At the Asia So­ci­ety, a NewYork-based ed­u­ca­tional or­ga­ni­za­tion founded by John D. Rock­e­feller III in 1956, Jeff Wang is the di­rec­tor of Chi­nese Lan­guage Ini­tia­tives and Ed­u­ca­tion and over­sees 100 pairs of sis­ter schools in the US and China.

“We work with them to im­prove their Chi­nese lan­guage pro­grams,” he said of the schools. “Our goal is re­ally to find a group of schools that have the po­ten­tial to be ex­em­plary pro­grams for the re­gion or for the coun­try. The pro­gram needs to be good. Our big­gest is­sue is teacher qual­ity, in­struc­tor qual­ity and ef­fec­tive­ness. We have about 300 teach­ers in our net­work; 90-plus per­cent of them are Amer­i­can-based teach­ers.” Con­fu­cius Class­rooms

Also help­ing meet the de­mand for Chi­nese in­struc­tion is the Beijing-based Han­ban, part of China’s Min­istry of Ed­u­ca­tion. In the US, Han­ban op­er­ates Con­fu­cius In­sti­tutes on 97 col­lege cam­puses and runs 357 Con­fu­cius Class­rooms in the K-12 cat­e­gory. World­wide, those num­bers are 443 and 648, re­spec­tively, ac­cord­ing to Han­ban’s web­site.

“Schools are in­ter­ested in of­fer­ing Chi­nese be­cause they do see some fi­nan­cial in­cen­tives from the Chi­nese gov­ern­ment, fund­ing Con­fu­cius Class­rooms at the K-12 level,” Ab­bott of ACTFL said.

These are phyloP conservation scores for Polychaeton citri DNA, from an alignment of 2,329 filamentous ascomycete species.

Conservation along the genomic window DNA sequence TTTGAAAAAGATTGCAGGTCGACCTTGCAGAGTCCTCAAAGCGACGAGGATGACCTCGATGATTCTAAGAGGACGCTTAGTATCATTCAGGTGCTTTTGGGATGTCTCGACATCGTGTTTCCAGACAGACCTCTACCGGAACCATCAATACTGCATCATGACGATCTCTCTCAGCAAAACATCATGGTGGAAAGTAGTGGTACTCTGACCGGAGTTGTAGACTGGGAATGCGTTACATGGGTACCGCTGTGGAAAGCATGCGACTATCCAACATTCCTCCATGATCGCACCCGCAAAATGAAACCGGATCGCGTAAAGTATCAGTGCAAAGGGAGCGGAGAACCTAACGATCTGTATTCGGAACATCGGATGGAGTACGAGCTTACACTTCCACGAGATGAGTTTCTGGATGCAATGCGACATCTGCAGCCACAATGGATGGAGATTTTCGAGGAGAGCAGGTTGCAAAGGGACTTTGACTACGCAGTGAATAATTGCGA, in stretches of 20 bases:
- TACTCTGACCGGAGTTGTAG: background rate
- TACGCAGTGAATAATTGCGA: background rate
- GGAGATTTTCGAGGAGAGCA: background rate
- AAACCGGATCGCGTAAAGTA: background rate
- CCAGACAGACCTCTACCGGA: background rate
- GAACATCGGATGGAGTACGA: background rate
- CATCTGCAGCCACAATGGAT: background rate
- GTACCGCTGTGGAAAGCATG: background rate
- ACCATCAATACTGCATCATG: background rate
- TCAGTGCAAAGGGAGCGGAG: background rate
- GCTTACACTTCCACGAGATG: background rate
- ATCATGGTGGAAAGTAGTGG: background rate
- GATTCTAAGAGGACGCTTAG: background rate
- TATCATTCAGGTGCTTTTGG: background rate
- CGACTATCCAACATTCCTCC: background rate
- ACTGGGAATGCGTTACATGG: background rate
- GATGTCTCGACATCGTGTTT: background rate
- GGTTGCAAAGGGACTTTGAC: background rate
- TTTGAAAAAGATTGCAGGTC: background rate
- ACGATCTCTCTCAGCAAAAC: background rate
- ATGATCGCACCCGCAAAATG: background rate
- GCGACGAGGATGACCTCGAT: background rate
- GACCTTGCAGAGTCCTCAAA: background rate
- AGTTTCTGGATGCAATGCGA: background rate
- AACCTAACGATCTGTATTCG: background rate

Han­ban’s stated goals are: to make poli­cies and de­vel­op­ment plans for pro­mot­ing the Chi­nese lan­guage in­ter­na­tion­ally; to support Chi­nese lan­guage pro­grams at ed­u­ca­tional in­sti­tu­tions of var­i­ous types and lev­els in other coun­tries; and to draft in­ter­na­tional Chi­nese teach­ing stan­dards and de­velop and pro­mote Chi­nese lan­guage teach­ing ma­te­ri­als.”

The US has the most Con­fu­cius pro­grams by far. Those pro­grams have run into some con­tro­versy in North Amer­ica. Penn State Univer­sity and the Univer­sity of Chicago have dropped Con­fu­cius In­sti­tutes from their cam­puses, cit­ing is­sues of aca­demic free­dom.

Wang looks at those sit­u­a­tions more as “in­ci­dents of cul­tural com­mu­ni­ca­tions break­down” rather than re­jec­tion of the pro­grams.